Learn to Meditate Part 3: Establishing a Daily Meditation


| 6/2/2014 8:33:00 AM


Tags: Daily Meditation, Meditation Practice, Spiritual Training, Renee DeTar,

First select a suitable space for your daily meditation. It can be wherever you can sit easily with minimal disturbance: a corner of your bedroom or any other quiet spot in your home. Place a meditation cushion or chair there for your use. The priority here is to sit comfortably. Arrange what is around so that you are reminded of your meditative purpose, so that it feels like a sacred and peaceful space. You may wish to make a simple altar with a flower or sacred image, or place your favorite spiritual books there for a few moments of inspiring reading. Allow yourself to enjoy creating this space.

Then select a regular time for practice that suits your schedule and temperament. If you are a morning person, experiment with sitting before breakfast. If evening fits your temperament or schedule better, try that first. Begin with sitting 10 or 20 minutes at a time. Later you can sit longer or more frequently. Daily meditation can become like bathing or brushing your teeth. It can bring a regular cleansing and calming to your heart and mind.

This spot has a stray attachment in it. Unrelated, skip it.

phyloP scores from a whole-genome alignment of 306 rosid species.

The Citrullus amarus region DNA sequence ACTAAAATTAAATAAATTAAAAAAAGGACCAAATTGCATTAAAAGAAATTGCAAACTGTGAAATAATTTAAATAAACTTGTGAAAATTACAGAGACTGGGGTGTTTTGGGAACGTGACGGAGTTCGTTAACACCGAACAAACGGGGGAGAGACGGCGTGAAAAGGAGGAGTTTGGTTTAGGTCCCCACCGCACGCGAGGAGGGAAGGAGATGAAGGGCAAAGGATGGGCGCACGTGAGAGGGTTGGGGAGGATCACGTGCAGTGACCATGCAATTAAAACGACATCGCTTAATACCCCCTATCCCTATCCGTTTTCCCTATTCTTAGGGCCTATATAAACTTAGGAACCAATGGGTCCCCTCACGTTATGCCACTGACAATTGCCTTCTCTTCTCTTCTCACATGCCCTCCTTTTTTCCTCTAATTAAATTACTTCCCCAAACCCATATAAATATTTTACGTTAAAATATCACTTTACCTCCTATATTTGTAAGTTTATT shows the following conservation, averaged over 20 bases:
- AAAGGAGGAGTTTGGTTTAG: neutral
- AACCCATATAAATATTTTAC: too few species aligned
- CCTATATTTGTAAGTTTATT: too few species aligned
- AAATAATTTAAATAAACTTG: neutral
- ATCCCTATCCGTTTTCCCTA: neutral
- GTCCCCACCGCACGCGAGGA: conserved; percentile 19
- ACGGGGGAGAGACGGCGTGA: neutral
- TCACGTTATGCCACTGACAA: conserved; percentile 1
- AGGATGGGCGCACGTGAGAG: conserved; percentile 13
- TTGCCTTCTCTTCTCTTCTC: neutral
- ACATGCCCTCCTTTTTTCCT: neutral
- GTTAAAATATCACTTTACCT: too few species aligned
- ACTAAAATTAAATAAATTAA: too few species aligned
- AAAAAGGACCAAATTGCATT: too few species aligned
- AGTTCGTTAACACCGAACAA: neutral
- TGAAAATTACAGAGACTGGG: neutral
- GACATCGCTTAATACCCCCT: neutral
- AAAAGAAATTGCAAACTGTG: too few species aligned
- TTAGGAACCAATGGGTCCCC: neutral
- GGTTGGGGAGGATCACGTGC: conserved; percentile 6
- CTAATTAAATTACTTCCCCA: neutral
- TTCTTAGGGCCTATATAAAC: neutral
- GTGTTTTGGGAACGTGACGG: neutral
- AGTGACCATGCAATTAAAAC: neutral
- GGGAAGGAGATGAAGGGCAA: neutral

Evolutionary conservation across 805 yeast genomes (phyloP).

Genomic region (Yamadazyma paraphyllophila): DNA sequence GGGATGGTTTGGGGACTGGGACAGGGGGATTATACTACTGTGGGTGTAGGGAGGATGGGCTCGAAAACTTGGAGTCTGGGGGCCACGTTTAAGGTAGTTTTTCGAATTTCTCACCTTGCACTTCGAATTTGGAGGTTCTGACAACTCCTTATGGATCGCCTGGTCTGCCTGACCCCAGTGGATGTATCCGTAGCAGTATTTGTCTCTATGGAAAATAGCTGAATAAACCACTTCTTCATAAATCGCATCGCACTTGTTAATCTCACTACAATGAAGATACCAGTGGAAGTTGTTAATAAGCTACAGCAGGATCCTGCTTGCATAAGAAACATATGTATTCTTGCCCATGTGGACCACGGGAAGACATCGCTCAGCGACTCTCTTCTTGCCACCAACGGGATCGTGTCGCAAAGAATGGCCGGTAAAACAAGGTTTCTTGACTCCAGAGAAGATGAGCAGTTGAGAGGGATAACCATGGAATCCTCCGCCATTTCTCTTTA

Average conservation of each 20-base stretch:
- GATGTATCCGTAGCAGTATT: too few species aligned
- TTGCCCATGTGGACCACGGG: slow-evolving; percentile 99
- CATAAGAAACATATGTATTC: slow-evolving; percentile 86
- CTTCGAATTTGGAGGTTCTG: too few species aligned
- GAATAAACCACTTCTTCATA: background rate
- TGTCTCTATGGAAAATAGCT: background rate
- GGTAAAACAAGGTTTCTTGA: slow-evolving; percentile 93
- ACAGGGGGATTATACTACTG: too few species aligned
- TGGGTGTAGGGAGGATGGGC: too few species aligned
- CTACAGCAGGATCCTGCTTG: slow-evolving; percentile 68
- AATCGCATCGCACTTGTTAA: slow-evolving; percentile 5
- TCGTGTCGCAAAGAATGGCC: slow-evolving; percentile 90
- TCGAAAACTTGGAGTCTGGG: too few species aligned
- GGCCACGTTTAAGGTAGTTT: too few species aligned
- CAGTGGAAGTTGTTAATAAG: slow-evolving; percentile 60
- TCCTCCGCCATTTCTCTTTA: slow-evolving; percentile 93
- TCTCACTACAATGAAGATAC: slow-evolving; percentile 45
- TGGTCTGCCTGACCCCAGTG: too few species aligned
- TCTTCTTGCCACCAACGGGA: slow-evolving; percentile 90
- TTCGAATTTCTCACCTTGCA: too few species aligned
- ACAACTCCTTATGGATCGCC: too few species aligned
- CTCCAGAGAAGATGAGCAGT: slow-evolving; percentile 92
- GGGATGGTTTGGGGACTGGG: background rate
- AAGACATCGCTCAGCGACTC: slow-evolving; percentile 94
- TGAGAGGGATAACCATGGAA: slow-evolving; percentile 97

As you sit, bring your attention to feel the sensations of your breathing. Take a few deep breaths to sense where you can feel the breath most easily, as coolness or tingling in the nostrils or throat, as movement of the chest, or rise and fall of the belly. Then let your breath be soft. Feel the sensations of your natural breathing very carefully, relaxing into each breath as you feel it, noticing how the soft sensations of breathing come and go with the changing breath.

Daily Meditation
Photo by Fotolia/lzf

After a few breaths your mind will probably wander or you may even get sleepy. When you notice this, no matter how long or short a time you have been away, simply come back to the next breath. Before you return, you can mindfully acknowledge where you have gone with a soft word in back of your mind, such as “thinking,” “wandering,” “hearing.” After softly and silently naming to yourself where your mind has been, gently and directly return to feel the next breath. Later on in your meditation you will be able to work with the places your mind wanders to, but for initial training, one word of acknowledgment and a simple return to the breath is best.

As you sit, let the breath change rhythms naturally, allowing it to be short, long, fast, slow, rough, or easy. Calm yourself by relaxing into the breath. When your breath becomes soft, let your attention become gentle and careful, as soft as the breath itself.




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